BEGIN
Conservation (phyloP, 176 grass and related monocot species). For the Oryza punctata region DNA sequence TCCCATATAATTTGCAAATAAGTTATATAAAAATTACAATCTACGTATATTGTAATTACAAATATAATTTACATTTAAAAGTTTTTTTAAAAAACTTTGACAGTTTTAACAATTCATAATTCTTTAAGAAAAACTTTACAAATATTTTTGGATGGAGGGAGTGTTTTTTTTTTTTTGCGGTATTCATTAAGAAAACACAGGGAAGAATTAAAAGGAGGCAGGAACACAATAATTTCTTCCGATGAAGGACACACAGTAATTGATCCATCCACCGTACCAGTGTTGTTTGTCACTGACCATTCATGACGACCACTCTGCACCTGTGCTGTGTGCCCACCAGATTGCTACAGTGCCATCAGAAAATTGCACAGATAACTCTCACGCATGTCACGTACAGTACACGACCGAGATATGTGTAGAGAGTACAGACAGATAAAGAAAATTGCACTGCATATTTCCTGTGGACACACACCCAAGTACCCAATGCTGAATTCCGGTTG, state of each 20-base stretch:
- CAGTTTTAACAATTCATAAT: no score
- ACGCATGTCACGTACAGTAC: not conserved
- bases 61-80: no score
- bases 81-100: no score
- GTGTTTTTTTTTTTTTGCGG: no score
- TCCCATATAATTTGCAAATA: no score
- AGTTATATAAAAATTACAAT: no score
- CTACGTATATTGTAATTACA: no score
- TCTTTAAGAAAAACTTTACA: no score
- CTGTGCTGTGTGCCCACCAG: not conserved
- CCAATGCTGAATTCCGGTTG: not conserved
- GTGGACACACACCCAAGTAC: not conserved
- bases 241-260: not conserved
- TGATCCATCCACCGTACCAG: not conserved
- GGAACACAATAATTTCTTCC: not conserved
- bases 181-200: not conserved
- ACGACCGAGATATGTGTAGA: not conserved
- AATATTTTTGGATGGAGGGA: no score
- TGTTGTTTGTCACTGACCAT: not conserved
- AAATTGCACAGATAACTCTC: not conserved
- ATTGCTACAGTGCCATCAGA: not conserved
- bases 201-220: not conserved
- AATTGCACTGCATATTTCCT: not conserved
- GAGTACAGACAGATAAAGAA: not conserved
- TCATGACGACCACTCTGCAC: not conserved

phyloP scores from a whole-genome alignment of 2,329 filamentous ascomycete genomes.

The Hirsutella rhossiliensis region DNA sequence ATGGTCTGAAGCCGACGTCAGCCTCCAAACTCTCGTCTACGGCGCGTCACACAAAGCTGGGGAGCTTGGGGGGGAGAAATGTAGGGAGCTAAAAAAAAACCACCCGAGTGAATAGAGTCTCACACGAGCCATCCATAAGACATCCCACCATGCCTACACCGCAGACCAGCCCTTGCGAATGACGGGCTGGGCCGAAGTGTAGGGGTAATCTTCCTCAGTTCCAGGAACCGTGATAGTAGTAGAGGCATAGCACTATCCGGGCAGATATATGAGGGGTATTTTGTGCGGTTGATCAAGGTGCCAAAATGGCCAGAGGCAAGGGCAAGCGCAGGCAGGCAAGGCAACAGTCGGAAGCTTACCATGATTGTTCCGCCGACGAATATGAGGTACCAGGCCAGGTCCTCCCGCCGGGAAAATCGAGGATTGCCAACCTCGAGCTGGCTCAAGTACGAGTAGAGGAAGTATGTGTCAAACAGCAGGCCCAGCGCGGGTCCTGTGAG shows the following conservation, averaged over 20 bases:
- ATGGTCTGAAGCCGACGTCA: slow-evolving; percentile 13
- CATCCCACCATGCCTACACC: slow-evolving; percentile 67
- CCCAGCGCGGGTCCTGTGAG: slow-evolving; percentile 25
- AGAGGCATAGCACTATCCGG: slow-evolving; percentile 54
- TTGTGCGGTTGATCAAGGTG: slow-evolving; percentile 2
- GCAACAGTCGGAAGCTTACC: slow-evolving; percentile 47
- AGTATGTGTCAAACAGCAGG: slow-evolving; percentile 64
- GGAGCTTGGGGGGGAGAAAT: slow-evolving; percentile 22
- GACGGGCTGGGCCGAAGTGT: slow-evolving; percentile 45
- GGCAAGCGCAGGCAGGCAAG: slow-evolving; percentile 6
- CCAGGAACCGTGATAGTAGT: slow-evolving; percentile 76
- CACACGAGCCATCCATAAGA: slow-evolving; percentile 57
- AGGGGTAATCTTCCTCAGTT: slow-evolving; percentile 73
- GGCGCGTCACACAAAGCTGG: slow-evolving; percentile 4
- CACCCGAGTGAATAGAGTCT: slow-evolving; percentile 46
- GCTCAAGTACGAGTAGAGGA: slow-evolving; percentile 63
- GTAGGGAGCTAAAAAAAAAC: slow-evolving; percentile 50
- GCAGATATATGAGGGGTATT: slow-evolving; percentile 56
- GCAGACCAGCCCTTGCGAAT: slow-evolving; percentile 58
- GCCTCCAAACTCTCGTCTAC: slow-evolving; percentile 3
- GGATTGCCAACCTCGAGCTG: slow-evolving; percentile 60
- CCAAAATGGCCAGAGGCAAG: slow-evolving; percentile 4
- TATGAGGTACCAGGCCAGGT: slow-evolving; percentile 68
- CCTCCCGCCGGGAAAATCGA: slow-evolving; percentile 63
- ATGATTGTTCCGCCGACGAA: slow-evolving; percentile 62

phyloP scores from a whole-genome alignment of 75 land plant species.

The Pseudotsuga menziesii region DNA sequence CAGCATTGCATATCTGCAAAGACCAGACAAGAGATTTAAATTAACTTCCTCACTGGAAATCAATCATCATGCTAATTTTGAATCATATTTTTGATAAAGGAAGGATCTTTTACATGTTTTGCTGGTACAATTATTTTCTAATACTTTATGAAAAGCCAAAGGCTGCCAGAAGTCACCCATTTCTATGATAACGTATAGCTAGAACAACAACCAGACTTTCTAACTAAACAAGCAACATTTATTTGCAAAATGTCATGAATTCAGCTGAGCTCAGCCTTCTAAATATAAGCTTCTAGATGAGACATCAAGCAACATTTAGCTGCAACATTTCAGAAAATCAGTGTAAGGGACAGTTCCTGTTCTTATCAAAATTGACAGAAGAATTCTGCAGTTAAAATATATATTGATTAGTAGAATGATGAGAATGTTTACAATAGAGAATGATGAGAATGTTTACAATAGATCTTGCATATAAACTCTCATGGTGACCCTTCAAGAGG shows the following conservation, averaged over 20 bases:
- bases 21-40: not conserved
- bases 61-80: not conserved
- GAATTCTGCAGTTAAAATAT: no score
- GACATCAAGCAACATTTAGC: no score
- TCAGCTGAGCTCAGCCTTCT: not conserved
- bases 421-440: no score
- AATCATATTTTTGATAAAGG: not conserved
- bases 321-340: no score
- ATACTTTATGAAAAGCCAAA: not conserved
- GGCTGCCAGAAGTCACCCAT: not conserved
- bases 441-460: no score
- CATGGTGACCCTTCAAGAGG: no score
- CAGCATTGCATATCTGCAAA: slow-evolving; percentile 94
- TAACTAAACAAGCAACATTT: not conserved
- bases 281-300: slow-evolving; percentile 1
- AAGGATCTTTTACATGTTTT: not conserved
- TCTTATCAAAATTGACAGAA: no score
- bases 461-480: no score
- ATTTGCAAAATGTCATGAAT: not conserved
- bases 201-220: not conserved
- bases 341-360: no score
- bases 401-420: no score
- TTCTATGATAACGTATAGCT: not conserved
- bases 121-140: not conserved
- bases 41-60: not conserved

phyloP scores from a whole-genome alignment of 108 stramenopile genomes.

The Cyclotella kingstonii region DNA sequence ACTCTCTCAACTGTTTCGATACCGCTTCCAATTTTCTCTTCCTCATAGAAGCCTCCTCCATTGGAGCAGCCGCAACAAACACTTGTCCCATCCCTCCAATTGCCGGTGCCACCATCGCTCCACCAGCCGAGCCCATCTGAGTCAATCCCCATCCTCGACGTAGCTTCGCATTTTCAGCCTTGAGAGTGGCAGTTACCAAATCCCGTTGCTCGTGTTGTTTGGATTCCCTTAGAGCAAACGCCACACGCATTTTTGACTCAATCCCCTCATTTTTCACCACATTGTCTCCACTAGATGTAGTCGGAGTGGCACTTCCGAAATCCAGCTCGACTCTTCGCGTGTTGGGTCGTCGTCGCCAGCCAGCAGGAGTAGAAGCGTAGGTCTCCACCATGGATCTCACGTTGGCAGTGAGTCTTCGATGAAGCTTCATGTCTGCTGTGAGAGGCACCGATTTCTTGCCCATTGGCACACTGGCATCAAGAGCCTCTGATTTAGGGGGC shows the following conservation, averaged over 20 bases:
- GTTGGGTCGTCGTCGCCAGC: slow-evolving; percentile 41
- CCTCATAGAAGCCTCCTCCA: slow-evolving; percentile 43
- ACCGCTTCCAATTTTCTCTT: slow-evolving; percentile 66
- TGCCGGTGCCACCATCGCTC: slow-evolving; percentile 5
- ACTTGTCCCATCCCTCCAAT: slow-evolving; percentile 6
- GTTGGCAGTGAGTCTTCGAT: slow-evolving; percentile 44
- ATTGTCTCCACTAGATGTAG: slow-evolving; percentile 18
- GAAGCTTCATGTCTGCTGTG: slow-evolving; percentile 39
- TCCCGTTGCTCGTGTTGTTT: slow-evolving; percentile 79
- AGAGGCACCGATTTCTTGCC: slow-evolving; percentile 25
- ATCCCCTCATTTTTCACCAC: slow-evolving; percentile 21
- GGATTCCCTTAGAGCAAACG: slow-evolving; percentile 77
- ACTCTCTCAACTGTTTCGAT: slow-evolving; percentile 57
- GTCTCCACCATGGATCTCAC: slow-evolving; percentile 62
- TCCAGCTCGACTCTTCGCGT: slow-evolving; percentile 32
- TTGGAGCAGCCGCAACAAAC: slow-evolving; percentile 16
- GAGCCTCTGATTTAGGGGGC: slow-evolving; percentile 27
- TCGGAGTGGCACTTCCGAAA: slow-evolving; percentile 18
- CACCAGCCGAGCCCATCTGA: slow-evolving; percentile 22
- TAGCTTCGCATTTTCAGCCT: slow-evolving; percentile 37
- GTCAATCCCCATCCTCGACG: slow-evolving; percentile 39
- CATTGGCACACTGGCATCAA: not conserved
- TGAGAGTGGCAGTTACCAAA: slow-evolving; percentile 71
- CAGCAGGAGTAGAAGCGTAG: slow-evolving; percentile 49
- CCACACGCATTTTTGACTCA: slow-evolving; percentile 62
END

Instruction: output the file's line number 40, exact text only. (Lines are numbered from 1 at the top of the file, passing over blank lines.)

- CACACGAGCCATCCATAAGA: slow-evolving; percentile 57